This is wonderful! I definitely think this is the way to go. I’ve been thinking of doing the same thing lately with some papers we’ve been struggling to publish (I’m so sick of this, grumble grumble!), but I’ve been a bit scared off because of unclear rules about whether this constitutes “publication” at some journals. Thoughts? I saw on Wikipedia that they have a list of journals and their policies, but it still seems somewhat unclear.

    Liked by 1 person

    • Hi Arjun,

      We also had a very positive experience with our pre-print and I would encourage you to give it a go. Although we were not as lucky as Nikolai with regard to feedback from peers (we got only a handful of emails, although they were very helpful), the pre-print gave very good exposure (~1000 views in the first month) and we could see a clear increase in the requests for the tools we present in the paper. Some promotion on the web certainly helped, which should be easy for you with your blog and twitter followers.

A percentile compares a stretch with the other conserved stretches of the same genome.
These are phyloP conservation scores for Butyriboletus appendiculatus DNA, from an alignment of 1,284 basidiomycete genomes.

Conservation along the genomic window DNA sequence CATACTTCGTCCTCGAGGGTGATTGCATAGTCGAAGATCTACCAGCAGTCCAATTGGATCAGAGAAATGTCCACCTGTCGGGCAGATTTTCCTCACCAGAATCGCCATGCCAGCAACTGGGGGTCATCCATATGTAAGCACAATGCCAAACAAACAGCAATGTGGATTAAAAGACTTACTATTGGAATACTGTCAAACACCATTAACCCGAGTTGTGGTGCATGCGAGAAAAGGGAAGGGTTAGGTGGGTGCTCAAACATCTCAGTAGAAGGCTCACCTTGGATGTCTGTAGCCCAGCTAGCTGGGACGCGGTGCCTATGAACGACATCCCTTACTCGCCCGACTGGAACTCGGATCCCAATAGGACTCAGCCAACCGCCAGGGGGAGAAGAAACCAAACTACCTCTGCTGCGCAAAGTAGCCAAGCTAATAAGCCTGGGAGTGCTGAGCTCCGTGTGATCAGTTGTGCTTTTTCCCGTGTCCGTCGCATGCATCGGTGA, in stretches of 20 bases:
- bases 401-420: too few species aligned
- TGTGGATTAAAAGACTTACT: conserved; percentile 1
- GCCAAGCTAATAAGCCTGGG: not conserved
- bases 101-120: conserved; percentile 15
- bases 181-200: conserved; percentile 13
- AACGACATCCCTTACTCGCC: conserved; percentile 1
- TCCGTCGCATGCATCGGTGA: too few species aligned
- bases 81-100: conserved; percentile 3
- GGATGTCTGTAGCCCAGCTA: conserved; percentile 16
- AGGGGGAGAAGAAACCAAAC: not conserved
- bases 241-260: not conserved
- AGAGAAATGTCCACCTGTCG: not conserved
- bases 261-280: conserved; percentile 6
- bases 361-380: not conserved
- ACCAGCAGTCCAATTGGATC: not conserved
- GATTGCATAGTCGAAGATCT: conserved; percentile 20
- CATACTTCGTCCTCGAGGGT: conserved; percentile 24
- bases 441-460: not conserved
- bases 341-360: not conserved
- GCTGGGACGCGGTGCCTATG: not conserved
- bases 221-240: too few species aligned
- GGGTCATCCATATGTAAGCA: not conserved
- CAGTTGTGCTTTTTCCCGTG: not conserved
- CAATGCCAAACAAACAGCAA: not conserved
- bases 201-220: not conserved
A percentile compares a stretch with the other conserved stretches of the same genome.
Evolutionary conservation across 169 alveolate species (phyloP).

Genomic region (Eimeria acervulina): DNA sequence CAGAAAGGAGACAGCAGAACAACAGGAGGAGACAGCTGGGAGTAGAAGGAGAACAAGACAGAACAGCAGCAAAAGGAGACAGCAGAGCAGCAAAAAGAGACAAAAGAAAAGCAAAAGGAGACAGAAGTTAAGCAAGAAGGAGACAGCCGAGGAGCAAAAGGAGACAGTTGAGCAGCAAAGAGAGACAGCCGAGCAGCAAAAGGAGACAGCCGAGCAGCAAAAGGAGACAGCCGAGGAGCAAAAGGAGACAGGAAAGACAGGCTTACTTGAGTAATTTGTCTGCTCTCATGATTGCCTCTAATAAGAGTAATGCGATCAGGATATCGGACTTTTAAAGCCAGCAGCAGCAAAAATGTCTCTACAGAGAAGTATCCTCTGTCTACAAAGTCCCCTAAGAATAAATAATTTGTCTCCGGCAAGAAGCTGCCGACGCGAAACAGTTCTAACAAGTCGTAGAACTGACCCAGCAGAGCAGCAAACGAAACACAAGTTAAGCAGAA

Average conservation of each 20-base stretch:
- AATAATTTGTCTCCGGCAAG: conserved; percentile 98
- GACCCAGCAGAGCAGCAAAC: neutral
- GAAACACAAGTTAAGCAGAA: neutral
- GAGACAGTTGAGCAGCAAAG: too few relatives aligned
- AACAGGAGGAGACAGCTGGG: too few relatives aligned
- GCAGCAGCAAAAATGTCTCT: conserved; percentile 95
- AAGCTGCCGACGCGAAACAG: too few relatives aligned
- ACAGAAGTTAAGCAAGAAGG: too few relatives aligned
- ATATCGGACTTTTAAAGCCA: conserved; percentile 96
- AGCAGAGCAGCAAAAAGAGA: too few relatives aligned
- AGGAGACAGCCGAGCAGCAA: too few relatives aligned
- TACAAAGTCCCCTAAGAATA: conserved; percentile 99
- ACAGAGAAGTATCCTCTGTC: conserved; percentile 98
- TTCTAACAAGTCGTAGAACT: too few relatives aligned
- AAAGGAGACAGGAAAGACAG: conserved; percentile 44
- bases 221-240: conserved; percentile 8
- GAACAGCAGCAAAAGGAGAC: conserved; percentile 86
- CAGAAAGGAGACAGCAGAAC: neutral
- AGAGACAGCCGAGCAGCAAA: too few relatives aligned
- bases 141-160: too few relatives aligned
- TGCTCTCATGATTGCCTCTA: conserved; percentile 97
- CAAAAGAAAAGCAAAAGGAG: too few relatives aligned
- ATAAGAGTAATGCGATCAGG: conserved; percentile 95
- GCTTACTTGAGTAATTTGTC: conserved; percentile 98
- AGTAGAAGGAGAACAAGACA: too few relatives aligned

As for journal policy the Wikipedia list is a good start, but it is probably a good idea to check directly on the journal website as well. In any case posting requires that you know which journal you want to target, including a second choice. Our work ended up in PNAS and since they have published an editorial clearly stating that pre-prints are ok we did not even mention it during the submission and it never came up later on. I think that is fine when policy is clear, but in other cases you will have to contact the editor before posting.

      Another question is what the underlying feeling at the journal is independent from their official policy. My guess is that while progressive publishers such as Elife or PLOS embrace pre-prints, the dinosaurs probably see it as a potential threat to their business model (let’s hope they are right). Nevertheless it is encouraging to see that pre-prints also appear in high profile journals of the second category, including such with murky pre-print policies. Ideally the pre-print metrics will help you with the journal as it could serve as a indication that your work is of interest to the field or a wider audience. Another aspect to consider is that the pre-print might help you with the reviewers. I think most of your colleagues will appreciate that you openly share your results and those that end up reviewing your paper might therefore approach it with a positive attitude.

      Lastly I would not underestimate the feel-good factor of doing something you believe in.

      Hope that helps.


      Liked by 1 person

      • Arjun,